Shining Path’s class-based analysis appealed to many in the impoverished Indian towns but, according to Theidon, once it began to locate class enemies within the towns themselves, resistance began. One former member told Theidon he had joined in order to avoid being labelled a counter-revolutionary:
So I joined as a combatant, but I just wanted to escape. They just robbed. Straight out they told us we were going to go out and get clothes for free. They robbed transportistas who were headed for the jungle, and merchants. They told us we would finish all those people off and keep their things. I didn’t like this, there are so many burgueses – how were we going to finish them all off?
After 1983, when the army’s counterinsurgency campaign began, many villages made a Faustian pact with the military. The price was exceedingly high. The army began carrying out summary executions of anyone suspected of being sympathetic to Shining Path; there were disappearances and massacres. (It’s no surprise that the worst of these massacres – Lloqllepampa – was directed by a young officer trained at the School of the Americas in the United States.) There were many rapes. Theidon lists the choices available to women in garrison towns: being raped so as to avoid being labelled a terrorist; being raped in order to save your husband; being raped simply because you couldn’t defend yourself. Many women interviewed by Theidon remembered having to endure racial slurs (being called chuto nikurawanchik, a filthy uncultured person, for example) while they were being assaulted.
Indigenous victims of the violence call these years ‘the difficult time’, seeing it, according to Theidon, as a period of collective madness. It’s worth trying to investigate whether the violence really was something new, or whether Vargas Llosa was right. Theidon writes that there was a tradition in Uchuraccay of peleas, of ritual fights. These seem to have been all-out brawls – which often took place during village festivals (at which there would be a lot of drinking). They involved slingshots, rocks being thrown, and fighting until blood was drawn, but the participants seem to have left their disputes behind on the field of battle – and that may have been the point. Before Shining Path, virtually no one – according to Theidon – was murdered in the area. Long-standing disputes seem to have been settled by banishment.
Theidon discovered another, less visible form of retribution in indigenous villages, however. It involved the casting of spells to bring death, disease or misfortune. She argues that this practice wasn’t much used during the Shining Path years but that some of the qualities villagers had attributed to witches and other supernatural entities were transferred to Shining Path. Villagers saw the puna – the high Andean grasslands – as a place where dangerous, untamed forces dwelled, including the pishtaco, a creature with a vampire-like desire to suck the fat from victims, and jarjachas, condemned humans in animal form who could change their shape at will. Like the jarjachas, Shining Path seemed to live on the puna, and to sweep down out of nowhere. In the accounts collected by Theidon, the jarjacha-Senderistas were described as tall, pale-skinned and green-eyed – they sound a bit like conquistadors. They rode white horses, some remembered, horses that had big tails that could whip around and behead you. Villagers explained that one reason it took so long for the authorities to catch Guzmán was that he could turn himself into a rock, or a bird, or a river, while the police ‘only thought to look for a man’.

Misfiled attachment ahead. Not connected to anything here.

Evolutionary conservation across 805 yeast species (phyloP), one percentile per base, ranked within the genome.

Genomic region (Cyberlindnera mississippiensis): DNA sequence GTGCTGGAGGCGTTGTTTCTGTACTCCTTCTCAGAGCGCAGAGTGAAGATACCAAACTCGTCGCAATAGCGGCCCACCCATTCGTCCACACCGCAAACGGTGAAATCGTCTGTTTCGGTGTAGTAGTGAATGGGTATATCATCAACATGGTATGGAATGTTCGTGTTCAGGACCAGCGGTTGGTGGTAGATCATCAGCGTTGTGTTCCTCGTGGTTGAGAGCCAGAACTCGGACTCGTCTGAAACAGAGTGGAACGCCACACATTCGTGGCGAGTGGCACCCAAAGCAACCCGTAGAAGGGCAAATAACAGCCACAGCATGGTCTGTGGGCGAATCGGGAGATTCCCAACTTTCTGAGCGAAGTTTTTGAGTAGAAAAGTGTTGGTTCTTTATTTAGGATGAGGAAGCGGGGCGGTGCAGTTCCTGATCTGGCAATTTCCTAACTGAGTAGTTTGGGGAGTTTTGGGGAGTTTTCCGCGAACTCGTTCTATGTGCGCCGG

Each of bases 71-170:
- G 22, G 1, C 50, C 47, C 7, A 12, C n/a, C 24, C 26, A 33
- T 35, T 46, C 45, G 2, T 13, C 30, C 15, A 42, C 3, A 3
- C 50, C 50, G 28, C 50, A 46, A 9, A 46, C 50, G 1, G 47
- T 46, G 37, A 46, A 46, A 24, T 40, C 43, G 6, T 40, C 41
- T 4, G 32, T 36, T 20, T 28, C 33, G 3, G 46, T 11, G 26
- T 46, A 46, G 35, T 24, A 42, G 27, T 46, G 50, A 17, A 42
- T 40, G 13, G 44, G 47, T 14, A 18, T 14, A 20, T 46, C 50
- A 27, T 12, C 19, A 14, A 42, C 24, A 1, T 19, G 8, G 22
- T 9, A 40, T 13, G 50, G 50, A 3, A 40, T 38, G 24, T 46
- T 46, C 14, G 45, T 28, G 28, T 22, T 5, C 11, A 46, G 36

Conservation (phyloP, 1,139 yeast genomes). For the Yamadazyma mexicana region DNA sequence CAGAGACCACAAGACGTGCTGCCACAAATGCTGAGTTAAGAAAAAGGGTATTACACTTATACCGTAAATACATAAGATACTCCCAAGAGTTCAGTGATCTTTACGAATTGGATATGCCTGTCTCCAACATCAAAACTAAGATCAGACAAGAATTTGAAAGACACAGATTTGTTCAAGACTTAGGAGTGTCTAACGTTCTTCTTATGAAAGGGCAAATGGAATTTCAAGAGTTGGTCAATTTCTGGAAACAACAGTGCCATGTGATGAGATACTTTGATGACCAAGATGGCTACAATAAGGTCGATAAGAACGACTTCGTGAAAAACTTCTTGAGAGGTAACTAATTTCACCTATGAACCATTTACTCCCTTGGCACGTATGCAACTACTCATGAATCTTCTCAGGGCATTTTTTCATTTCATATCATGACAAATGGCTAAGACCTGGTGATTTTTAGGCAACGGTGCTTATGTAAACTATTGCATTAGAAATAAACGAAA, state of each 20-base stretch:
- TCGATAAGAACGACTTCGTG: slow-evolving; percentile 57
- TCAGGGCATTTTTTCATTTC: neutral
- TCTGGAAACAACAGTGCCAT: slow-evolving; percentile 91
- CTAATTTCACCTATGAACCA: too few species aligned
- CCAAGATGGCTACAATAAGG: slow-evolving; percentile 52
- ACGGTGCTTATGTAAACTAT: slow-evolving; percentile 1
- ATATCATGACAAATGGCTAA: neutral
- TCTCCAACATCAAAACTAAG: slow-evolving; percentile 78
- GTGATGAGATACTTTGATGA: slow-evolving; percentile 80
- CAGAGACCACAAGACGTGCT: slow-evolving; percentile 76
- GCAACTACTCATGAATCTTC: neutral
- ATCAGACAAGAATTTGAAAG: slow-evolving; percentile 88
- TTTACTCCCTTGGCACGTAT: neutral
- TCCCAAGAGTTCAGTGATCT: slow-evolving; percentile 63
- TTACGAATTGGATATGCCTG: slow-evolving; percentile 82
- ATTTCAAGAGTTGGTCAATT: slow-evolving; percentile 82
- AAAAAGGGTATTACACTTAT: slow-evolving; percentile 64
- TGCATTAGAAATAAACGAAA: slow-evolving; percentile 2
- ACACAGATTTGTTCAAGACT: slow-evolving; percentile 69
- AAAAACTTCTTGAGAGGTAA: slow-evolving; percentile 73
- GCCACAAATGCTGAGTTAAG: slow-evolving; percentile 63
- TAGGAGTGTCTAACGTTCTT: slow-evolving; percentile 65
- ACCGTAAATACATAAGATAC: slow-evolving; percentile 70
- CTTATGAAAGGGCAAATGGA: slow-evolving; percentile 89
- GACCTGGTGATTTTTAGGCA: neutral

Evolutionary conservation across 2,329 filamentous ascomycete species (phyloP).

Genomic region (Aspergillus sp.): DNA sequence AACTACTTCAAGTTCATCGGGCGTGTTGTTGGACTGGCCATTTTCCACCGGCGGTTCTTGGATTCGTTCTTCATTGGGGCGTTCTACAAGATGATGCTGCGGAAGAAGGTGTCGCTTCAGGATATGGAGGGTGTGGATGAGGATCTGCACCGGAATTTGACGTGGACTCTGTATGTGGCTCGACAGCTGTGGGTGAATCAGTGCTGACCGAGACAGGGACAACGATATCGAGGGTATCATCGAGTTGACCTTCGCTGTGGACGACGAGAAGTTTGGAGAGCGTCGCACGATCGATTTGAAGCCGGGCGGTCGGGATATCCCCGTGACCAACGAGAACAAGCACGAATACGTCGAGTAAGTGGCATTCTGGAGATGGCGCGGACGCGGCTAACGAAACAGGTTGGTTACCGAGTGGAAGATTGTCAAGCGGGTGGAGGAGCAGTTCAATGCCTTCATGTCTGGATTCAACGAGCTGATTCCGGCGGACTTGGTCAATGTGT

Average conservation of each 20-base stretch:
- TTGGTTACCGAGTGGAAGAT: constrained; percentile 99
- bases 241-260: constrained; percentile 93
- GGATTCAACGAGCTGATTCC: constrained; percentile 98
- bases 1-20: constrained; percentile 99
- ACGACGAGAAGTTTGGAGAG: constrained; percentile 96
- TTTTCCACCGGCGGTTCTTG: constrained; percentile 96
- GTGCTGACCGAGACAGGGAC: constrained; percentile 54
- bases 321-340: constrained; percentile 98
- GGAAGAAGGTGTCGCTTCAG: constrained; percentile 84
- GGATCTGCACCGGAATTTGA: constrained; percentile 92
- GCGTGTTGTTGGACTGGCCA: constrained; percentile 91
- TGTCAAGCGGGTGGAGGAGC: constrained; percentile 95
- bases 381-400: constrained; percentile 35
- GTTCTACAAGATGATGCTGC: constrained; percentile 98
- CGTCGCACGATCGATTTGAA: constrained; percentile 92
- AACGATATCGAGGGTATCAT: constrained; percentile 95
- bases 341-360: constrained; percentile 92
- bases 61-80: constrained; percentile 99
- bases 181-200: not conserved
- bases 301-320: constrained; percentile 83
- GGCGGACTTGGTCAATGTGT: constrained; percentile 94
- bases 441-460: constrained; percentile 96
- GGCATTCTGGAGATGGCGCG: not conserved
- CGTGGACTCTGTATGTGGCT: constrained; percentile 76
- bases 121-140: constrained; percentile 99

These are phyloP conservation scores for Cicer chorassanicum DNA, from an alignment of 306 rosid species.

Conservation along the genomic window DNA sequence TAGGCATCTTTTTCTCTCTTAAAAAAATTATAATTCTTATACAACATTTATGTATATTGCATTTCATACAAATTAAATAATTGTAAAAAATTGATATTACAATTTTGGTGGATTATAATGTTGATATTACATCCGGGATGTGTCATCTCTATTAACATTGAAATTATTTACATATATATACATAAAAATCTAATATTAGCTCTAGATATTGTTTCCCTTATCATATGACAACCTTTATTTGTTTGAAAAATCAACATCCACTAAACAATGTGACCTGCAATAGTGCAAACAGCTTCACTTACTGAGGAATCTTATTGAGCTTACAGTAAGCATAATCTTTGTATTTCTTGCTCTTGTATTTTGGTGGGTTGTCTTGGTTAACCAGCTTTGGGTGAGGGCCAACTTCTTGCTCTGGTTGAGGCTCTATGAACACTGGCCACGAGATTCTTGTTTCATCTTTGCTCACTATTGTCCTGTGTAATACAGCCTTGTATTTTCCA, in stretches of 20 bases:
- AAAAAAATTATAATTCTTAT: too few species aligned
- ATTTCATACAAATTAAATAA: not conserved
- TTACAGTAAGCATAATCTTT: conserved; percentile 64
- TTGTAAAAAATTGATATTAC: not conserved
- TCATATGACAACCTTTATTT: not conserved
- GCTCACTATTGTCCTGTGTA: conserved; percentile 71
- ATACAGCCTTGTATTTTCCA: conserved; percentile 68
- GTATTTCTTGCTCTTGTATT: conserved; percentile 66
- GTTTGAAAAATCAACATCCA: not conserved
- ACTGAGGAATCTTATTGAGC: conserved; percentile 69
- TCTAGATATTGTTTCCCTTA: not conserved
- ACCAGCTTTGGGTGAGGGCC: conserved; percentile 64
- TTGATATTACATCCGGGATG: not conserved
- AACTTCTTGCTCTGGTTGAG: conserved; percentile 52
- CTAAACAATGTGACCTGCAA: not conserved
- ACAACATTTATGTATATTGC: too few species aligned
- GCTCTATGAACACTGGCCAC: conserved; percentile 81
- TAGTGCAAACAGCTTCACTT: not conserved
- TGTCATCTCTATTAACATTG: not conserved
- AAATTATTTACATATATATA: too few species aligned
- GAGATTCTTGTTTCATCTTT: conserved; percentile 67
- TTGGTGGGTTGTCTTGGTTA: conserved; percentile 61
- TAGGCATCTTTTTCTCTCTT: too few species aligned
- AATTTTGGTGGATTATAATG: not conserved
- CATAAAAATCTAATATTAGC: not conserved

This view of the Senderistas as jarjacha may have sealed the fate of the journalists when they turned up unexpectedly in Uchuraccay. In December 1982, the Peruvian army had arrived in the nearby provincial centre of Huanta, commandeered the stadium there and set up a torture centre. In January 1983, a group of Senderistas arrived in Huaychao and began making demands. The villagers turned on them, killing seven, and quickly requested army protection. Other nearby towns watched closely and when Huaychao, protected by the army, successfully avoided Shining Path retaliation, other villages – among them Uchuraccay – followed suit. After a group of Senderistas arrived in Uchuraccay, first making unreasonable demands on locals, then threatening them, the townspeople turned on them and chased them back into the puna. At the same time they seized eight of their own young people who’d recently gone over to Shining Path and forced them to sign confessions claiming that they’d been duped. Into this charged situation came the eight journalists, off the puna. The villagers looked at them with their urban clothes, their sudden appearance as if on the wind, and concluded they were Senderistas, bent on retaliation. Rather than finding out for sure they decided to pre-empt danger, surrounding the newcomers and battering them to death.